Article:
Review Roundup: What Did Critics Think of FALSETTOS in Los Angeles?

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Review Roundup: What Did Critics Think of FALSETTOS in Los Angeles?

FALSETTOS opened at Center Theatre Group in Los Angeles on April 16 and is running through May 19, 2019.

William Finn and James Lapine's groundbreaking, Tony Award®-winning musical Falsettosreturned to Broadway in an all new production directed by Lapine from Lincoln Center Theater, and was nominated for five 2017 Tony Awards, including Best Revival of a Musical.

Falsettos revolves around the life of a charming, intelligent, neurotic gay man named Marvin, his wife, lover, about-to-be-Bar-Mitzvahed son, their psychiatrist, and the lesbians next door. It's a hilarious and achingly poignant look at the infinite possibilities that make up a modern family... and a beautiful reminder that love can tell a million stories.

For tickets and more information, please visit

Let's see what the critics have to say...

Erin Conley, On Stage and Screen: While Espinosa absolutely steals the show, Adams is also a standout, and his character doesn't get enough moments to let the audience really get to know him. Whizzer's sweet relationship with Jason is one of the more touching aspects of the story, although it would hit even harder if more of its origins were actually shown. In the end, some Great Performances and touching moments are at odds with a messy narrative that feels as forced as a bad falsetto, resulting in a real mixed bag that will leave you scratching your head more than it should.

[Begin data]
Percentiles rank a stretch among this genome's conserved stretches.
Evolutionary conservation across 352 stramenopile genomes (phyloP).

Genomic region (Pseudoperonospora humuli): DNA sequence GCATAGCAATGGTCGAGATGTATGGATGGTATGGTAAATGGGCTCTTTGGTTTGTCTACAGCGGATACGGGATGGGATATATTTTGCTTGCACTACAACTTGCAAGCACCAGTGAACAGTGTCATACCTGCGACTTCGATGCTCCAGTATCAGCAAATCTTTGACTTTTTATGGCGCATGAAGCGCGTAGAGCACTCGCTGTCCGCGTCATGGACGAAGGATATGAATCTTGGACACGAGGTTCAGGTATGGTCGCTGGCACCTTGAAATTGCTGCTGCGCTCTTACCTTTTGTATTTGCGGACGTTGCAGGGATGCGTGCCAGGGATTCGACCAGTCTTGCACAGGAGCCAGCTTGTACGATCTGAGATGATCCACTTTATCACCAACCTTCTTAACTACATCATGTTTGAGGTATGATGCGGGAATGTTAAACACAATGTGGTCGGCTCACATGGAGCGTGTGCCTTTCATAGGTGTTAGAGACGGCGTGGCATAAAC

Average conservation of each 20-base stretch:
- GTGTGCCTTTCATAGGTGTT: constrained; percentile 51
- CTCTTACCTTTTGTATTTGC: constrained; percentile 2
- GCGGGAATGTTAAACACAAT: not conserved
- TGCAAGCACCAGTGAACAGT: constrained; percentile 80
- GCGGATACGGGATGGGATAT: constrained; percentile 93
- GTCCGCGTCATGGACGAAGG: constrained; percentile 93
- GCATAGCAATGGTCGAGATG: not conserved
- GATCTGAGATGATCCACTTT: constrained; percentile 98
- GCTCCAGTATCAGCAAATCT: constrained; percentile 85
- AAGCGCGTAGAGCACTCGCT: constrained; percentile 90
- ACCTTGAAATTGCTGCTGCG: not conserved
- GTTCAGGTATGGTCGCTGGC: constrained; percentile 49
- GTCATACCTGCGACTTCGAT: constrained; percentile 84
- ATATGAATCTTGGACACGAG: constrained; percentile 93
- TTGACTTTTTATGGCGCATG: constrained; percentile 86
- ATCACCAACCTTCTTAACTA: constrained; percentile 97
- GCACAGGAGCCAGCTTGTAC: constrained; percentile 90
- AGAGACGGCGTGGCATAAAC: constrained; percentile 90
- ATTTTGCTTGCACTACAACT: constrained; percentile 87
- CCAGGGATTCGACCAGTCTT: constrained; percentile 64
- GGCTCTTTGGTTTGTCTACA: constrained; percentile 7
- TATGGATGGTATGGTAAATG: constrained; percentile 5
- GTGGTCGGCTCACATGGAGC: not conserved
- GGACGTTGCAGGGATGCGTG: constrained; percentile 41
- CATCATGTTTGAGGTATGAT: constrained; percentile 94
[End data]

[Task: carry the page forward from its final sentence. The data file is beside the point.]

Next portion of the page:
Daryl H. Miller, Los Angeles Times: Nick Blaemire is a treat as playful, funny Mendel. As Jason, Thatcher Jacobs (appearing at Wednesday's opening, one of two young actors in the role) combines a strong boy soprano voice with just the right eye-rolling, give-me-a-break, preteen attitude. Nick Adams' Whizzer might be vain, a bit flighty - and not a big fan of monogamy - but he's a stalwart and compassionate additional father figure.

Matthew Shaffer, LA Dance Chronicle: Eden Espinosa delivers a WICKEDly brilliant performance in, I'm Breaking Down,simultaneously laughing, crying, and belting her way through her conflicted circumstances with nuance making it effortless for the audience to relate to her pain and understand the dynamics of a broken marriage.

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